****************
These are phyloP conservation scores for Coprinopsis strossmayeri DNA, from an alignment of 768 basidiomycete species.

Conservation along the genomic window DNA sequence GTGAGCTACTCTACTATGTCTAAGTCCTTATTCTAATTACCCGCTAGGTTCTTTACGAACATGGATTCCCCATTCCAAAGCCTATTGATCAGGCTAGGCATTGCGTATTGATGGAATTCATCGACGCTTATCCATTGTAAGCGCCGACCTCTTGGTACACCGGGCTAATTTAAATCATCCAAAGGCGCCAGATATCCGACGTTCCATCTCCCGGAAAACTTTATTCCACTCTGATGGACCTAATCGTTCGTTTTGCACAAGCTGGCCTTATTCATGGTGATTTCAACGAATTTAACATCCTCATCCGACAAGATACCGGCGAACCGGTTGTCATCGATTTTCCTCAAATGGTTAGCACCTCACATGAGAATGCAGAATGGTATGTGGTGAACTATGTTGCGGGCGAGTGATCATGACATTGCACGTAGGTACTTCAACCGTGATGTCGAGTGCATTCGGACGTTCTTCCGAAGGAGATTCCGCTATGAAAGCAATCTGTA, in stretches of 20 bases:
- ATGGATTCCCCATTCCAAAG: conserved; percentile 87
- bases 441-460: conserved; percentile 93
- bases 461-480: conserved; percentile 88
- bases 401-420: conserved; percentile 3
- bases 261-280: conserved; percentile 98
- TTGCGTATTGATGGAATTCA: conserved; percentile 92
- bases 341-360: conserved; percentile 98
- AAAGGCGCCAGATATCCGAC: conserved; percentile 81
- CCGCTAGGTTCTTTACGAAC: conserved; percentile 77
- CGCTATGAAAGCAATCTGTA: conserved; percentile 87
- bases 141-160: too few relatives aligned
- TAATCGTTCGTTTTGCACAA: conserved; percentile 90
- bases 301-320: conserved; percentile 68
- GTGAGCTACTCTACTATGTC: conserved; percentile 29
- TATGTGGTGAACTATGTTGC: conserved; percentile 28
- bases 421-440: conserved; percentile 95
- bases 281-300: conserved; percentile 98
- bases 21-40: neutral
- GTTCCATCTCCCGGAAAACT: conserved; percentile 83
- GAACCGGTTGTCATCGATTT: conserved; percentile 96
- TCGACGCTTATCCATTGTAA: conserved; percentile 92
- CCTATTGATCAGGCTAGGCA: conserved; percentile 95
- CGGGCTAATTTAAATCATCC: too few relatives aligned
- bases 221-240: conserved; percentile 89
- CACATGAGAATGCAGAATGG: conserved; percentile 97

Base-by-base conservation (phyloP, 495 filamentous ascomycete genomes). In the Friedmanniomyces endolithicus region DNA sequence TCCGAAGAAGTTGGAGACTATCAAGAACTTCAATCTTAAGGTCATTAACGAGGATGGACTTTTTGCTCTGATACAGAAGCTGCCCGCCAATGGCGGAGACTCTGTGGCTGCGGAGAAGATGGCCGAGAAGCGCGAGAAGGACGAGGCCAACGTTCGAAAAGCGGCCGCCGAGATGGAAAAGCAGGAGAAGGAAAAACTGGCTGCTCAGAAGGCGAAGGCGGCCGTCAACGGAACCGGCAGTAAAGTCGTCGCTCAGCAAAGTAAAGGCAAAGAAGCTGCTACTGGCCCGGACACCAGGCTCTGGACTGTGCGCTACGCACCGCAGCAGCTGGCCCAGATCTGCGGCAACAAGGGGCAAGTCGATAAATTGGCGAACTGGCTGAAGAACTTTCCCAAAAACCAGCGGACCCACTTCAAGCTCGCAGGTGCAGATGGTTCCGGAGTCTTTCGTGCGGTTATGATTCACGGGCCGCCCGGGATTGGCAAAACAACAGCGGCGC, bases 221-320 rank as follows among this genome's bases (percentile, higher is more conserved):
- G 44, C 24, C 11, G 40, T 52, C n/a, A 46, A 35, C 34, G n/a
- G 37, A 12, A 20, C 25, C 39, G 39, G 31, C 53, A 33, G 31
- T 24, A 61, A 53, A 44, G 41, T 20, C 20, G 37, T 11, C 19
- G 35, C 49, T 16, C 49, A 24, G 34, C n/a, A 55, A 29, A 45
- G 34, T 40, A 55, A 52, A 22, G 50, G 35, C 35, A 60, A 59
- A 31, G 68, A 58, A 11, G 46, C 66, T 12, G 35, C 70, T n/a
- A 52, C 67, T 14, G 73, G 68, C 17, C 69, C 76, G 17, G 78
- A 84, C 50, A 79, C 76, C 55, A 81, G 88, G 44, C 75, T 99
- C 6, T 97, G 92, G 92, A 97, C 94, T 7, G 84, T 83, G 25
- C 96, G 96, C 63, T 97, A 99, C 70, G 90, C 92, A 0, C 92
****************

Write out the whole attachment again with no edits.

These are phyloP conservation scores for Coprinopsis strossmayeri DNA, from an alignment of 768 basidiomycete species.

Conservation along the genomic window DNA sequence GTGAGCTACTCTACTATGTCTAAGTCCTTATTCTAATTACCCGCTAGGTTCTTTACGAACATGGATTCCCCATTCCAAAGCCTATTGATCAGGCTAGGCATTGCGTATTGATGGAATTCATCGACGCTTATCCATTGTAAGCGCCGACCTCTTGGTACACCGGGCTAATTTAAATCATCCAAAGGCGCCAGATATCCGACGTTCCATCTCCCGGAAAACTTTATTCCACTCTGATGGACCTAATCGTTCGTTTTGCACAAGCTGGCCTTATTCATGGTGATTTCAACGAATTTAACATCCTCATCCGACAAGATACCGGCGAACCGGTTGTCATCGATTTTCCTCAAATGGTTAGCACCTCACATGAGAATGCAGAATGGTATGTGGTGAACTATGTTGCGGGCGAGTGATCATGACATTGCACGTAGGTACTTCAACCGTGATGTCGAGTGCATTCGGACGTTCTTCCGAAGGAGATTCCGCTATGAAAGCAATCTGTA, in stretches of 20 bases:
- ATGGATTCCCCATTCCAAAG: conserved; percentile 87
- bases 441-460: conserved; percentile 93
- bases 461-480: conserved; percentile 88
- bases 401-420: conserved; percentile 3
- bases 261-280: conserved; percentile 98
- TTGCGTATTGATGGAATTCA: conserved; percentile 92
- bases 341-360: conserved; percentile 98
- AAAGGCGCCAGATATCCGAC: conserved; percentile 81
- CCGCTAGGTTCTTTACGAAC: conserved; percentile 77
- CGCTATGAAAGCAATCTGTA: conserved; percentile 87
- bases 141-160: too few relatives aligned
- TAATCGTTCGTTTTGCACAA: conserved; percentile 90
- bases 301-320: conserved; percentile 68
- GTGAGCTACTCTACTATGTC: conserved; percentile 29
- TATGTGGTGAACTATGTTGC: conserved; percentile 28
- bases 421-440: conserved; percentile 95
- bases 281-300: conserved; percentile 98
- bases 21-40: neutral
- GTTCCATCTCCCGGAAAACT: conserved; percentile 83
- GAACCGGTTGTCATCGATTT: conserved; percentile 96
- TCGACGCTTATCCATTGTAA: conserved; percentile 92
- CCTATTGATCAGGCTAGGCA: conserved; percentile 95
- CGGGCTAATTTAAATCATCC: too few relatives aligned
- bases 221-240: conserved; percentile 89
- CACATGAGAATGCAGAATGG: conserved; percentile 97

Base-by-base conservation (phyloP, 495 filamentous ascomycete genomes). In the Friedmanniomyces endolithicus region DNA sequence TCCGAAGAAGTTGGAGACTATCAAGAACTTCAATCTTAAGGTCATTAACGAGGATGGACTTTTTGCTCTGATACAGAAGCTGCCCGCCAATGGCGGAGACTCTGTGGCTGCGGAGAAGATGGCCGAGAAGCGCGAGAAGGACGAGGCCAACGTTCGAAAAGCGGCCGCCGAGATGGAAAAGCAGGAGAAGGAAAAACTGGCTGCTCAGAAGGCGAAGGCGGCCGTCAACGGAACCGGCAGTAAAGTCGTCGCTCAGCAAAGTAAAGGCAAAGAAGCTGCTACTGGCCCGGACACCAGGCTCTGGACTGTGCGCTACGCACCGCAGCAGCTGGCCCAGATCTGCGGCAACAAGGGGCAAGTCGATAAATTGGCGAACTGGCTGAAGAACTTTCCCAAAAACCAGCGGACCCACTTCAAGCTCGCAGGTGCAGATGGTTCCGGAGTCTTTCGTGCGGTTATGATTCACGGGCCGCCCGGGATTGGCAAAACAACAGCGGCGC, bases 221-320 rank as follows among this genome's bases (percentile, higher is more conserved):
- G 44, C 24, C 11, G 40, T 52, C n/a, A 46, A 35, C 34, G n/a
- G 37, A 12, A 20, C 25, C 39, G 39, G 31, C 53, A 33, G 31
- T 24, A 61, A 53, A 44, G 41, T 20, C 20, G 37, T 11, C 19
- G 35, C 49, T 16, C 49, A 24, G 34, C n/a, A 55, A 29, A 45
- G 34, T 40, A 55, A 52, A 22, G 50, G 35, C 35, A 60, A 59
- A 31, G 68, A 58, A 11, G 46, C 66, T 12, G 35, C 70, T n/a
- A 52, C 67, T 14, G 73, G 68, C 17, C 69, C 76, G 17, G 78
- A 84, C 50, A 79, C 76, C 55, A 81, G 88, G 44, C 75, T 99
- C 6, T 97, G 92, G 92, A 97, C 94, T 7, G 84, T 83, G 25
- C 96, G 96, C 63, T 97, A 99, C 70, G 90, C 92, A 0, C 92